The concept of starving artists goes as far back as the times of the Romans, when politics was taking rise. Prominent figures would keep artists on their payroll and forcefully place themselves as their sole muse. They would often pay the artist just enough to get by. All so they can keep them around and coming back for more. This lasted way longer than it should have.
In its early days, SA Hip Hop faced a lot of struggles. For a long time, being a Hip Hop artist in SA followed the traditional idea of a starving artist. Many of the active rappers of the day were not able to make a decent living solely on the proceeds of their art. It was common for rappers to hold down a day job to supplement their passion. It later appeared that labels had a big role to play in this, as we subsequently came to find out. Rappers were then slowly able to break free of the string that bound them and got a bigger slice of the cake.
Even so, only a few cats were able to do more than just well for themselves. That’s until Hip Hop came to the mainstream of SA entertainment circa 2014. The genre was truly at the forefront. With crossovers worth noting, such as Afrikaner schools singing K.O's Cara Cara as their victory song. For a straight two years, the stratosphere was shattered almost single-handedly by Hip Hop Singles. Mainstream acts continued to coin it a few more years past that.
With that success came deals with brands and enough money to go around. More than enough money seemed to be flowing in. But like with any genre that takes the forefront, Hip Hop owed a lot of its success to casual listeners. In order to keep these listeners, the culture had to be largely commercial.
Even rappers that had technical skill saw value in switching styles to what was more palatable by the casuals. Hip Hop in SA was able to have large festivals, fill up venues never filled solely by Hip Hop acts before and more noticeably, make more money than ever before.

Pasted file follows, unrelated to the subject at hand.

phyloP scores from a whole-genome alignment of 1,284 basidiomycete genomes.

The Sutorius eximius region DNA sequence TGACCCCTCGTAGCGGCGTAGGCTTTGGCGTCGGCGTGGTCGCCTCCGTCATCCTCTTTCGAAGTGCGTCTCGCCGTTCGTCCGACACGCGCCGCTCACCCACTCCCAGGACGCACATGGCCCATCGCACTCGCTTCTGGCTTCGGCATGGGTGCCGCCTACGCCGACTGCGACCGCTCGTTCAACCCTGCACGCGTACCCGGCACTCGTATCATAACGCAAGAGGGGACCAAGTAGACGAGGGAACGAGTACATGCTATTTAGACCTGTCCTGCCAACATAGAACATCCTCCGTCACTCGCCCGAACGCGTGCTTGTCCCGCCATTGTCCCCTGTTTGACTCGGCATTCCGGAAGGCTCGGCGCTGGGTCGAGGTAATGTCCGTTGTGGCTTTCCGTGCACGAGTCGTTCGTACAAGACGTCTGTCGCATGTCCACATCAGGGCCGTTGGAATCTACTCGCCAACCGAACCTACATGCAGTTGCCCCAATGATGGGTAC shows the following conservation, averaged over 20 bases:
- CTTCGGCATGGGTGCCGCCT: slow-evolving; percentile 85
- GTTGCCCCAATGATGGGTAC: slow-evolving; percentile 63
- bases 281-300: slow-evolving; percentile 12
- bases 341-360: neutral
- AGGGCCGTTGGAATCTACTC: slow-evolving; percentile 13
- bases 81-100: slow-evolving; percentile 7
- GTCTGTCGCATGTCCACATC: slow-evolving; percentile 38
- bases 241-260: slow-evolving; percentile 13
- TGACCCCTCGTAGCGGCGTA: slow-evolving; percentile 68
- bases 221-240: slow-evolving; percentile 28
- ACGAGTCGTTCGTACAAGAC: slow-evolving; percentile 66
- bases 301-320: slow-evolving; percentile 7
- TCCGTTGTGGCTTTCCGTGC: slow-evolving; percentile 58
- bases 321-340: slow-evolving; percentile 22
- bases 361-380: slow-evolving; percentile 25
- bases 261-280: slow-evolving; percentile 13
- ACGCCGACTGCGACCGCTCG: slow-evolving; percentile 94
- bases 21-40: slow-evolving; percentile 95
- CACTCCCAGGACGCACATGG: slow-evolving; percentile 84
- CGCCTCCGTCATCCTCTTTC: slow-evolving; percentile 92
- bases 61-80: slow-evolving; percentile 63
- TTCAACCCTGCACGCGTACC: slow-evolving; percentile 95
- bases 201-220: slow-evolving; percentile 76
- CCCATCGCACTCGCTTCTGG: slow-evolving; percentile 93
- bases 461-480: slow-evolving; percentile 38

The money flowing through was attractive to new acts that visualised a shortcut to having some of it flow their way. Success outside music eventually took precedence over success within the art. And this was a global trend. Once an artist was regarded as hot, they had their turn to eat. And this is great, the idea of the starving artist was finally crushed. But then the music came secondary. Some artists were even able to rake in deals without bodies of work and that never mattered, singles were able to do the job.
Some saw what’s possible beyond what those of us watching from the outside could see. They then used the game as a stepping stone to realising those dreams, with the influence they had over fans. Add celebrity worship to the mix and the whirlwind spun faster. People became more fans of an individual and how they get their bag and not so much of the music.
For casuals, if mainstream artists aren't putting out music, the genre then seems stagnant. It's why we see daily chats about Hip Hop being dead in SA. This is despite the number of projects that dropped just this year. Quality projects for that matter. And more notably, SA Hip Hop seems to have finally sired a new generation of promising rappers.
Some are trying to draw comparisons to the now dominant sound of Amapiano. But it should be noted that Amapiano is not a competing genre but a platform that carries many genres within. Hip Hop artists that feel they can crack it have put out music bearing that sound, successfully for the most part.
The quality of work released this year alone points to a hunger for SA Hip Hop to revive it's spark. Lyricism has also sustained since its return. And maybe it would be best for it to not be mainstream again. Maybe the sweet spot is a niche support base. And maybe the SA market is still a long way from embracing raps as a staple and that's something we have to come to terms with. After all, this current generation was the most ripe for the taking.
So whether or not SA Hip Hop is dead is subjective. Subject to each individual listener's appetite for the music. This has placed core fans and casual fans on opposite sides of that view. And the casuals are done waiting to be serviced, they have moved on. The same goes for artists that served that market. One thing for sure; the game has taken a knock from being used as a stepping stone.